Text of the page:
The Clay Tablets from Babylon
Supposedly the record of Dabasir’s financial affairs, the camel trader of Babylon whom decided to be a man with a soul of freeman rather than the soul of a slave by paying off his debt and be a man worthy of respect among men in Babylon. These clay tablets dictate the details of how Dabasir worked his way out of debt and build himself a worthwhile fortune.
Here is the lesson on managing your earnings:
- 1/10 of all your earnings shall be yours to keep (savings)
- 2/10 of all your earnings shall be for your debt payment (suggested as pro-rata)
- 7/10 of all your earnings shall be for your living expenses (includes all except for your saving and debt repayment
If you find yourself dealing with a debt situation that is out of control, the only way to “fix” it is to organize your information and begin attacking the problem. Old Dabasir details on the clay tablets how he used the first rule, saving one-tenth of all his earnings, to begin building up his savings. Then, he made a list of all of his creditors, including the amounts owed. He took this opportunity to visit each individual, explaining that he could not currently pay off the debt. He took his list of debts to show them, and explained to each that this debt would be serviced by two-tenths of his earnings, each debt in proportion.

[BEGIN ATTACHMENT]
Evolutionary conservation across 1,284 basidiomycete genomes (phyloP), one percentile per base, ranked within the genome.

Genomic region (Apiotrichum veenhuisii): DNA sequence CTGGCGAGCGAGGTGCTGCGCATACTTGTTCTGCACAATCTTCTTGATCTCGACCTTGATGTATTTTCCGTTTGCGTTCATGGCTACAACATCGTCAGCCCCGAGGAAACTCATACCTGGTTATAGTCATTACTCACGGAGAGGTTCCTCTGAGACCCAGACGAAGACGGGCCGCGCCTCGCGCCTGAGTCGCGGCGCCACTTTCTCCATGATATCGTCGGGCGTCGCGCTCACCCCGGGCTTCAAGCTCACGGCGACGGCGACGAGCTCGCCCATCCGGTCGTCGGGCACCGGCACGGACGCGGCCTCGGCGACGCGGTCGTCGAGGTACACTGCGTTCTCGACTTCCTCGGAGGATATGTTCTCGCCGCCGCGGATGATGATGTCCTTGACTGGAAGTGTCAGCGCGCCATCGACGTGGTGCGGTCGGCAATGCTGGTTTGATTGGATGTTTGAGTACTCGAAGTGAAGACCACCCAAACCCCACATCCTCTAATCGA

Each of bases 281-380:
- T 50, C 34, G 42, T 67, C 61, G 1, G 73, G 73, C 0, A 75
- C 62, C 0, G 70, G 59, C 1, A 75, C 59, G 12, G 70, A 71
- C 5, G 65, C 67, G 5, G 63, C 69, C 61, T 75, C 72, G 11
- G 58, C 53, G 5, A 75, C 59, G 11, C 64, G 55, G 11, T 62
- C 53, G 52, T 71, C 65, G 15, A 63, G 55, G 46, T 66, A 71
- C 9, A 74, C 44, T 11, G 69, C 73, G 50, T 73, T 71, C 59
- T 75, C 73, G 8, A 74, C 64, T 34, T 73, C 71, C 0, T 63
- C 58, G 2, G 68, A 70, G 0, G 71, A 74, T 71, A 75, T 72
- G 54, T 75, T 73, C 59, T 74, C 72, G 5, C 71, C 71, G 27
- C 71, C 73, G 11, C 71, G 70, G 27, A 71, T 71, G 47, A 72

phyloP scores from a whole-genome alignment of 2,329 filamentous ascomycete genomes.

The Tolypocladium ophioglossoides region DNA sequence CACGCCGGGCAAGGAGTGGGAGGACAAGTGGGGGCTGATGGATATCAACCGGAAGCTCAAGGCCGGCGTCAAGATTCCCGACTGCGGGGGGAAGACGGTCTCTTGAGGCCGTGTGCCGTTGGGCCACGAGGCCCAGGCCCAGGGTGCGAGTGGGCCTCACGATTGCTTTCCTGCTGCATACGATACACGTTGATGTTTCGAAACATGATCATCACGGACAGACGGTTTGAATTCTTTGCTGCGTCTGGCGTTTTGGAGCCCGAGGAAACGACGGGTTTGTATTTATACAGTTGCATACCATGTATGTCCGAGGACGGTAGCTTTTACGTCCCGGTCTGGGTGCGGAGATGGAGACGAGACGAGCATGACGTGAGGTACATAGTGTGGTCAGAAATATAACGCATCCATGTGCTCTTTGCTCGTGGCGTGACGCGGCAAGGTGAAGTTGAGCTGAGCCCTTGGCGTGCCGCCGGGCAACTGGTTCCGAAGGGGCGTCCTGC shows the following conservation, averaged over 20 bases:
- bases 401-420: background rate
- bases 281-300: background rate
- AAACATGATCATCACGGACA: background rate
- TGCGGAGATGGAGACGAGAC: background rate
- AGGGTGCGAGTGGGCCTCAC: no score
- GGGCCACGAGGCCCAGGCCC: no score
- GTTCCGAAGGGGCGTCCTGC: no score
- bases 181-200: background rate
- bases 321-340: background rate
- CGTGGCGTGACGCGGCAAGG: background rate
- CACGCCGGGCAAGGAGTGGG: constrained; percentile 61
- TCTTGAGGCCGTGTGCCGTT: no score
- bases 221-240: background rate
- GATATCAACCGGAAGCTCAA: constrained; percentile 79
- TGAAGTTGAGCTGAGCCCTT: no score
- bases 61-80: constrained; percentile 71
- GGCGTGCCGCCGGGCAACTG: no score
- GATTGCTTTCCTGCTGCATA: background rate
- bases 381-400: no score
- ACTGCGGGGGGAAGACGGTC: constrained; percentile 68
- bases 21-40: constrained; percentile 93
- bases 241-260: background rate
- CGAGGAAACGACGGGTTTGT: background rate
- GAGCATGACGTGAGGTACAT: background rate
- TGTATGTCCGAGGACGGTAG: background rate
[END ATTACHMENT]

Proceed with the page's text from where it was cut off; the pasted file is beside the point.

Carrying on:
Some of his creditors rebuked him – saying they needed all of the money returned immediately. Others were happy to hear that he was working his way out of debt. In the end, all had no choice but to accept his offer – which he attended to religiously, rebuilding him reputation as trustworthy and integrity man of Babylon. Each time he earned some money, one-tenth went into his savings, two-tenths was split among his creditors evenly, and the remaining seven-tenths he and his wife used for food, clothing, and other living expenses.
These are keys to financial success.
There’s no magic to it – but for some reason those particular proportions work well and provide success to anyone who undertakes the plan. Very important to the success of this plan is to write down your debts, and to talk to your creditors to explain your plan. Don’t skip this step, as you’ll either cause problems for yourself when the creditors don’t understand, or you’ll underestimate the size of your debt. Writing it down will put you in a position to track your progress as you begin retiring the debt, as well – which can be very helpful to keep you motivated through the process. Sticking to the plan – having discipline to carry it out – is all that remains for you to succeed.
However, i would advise on debt snowball.
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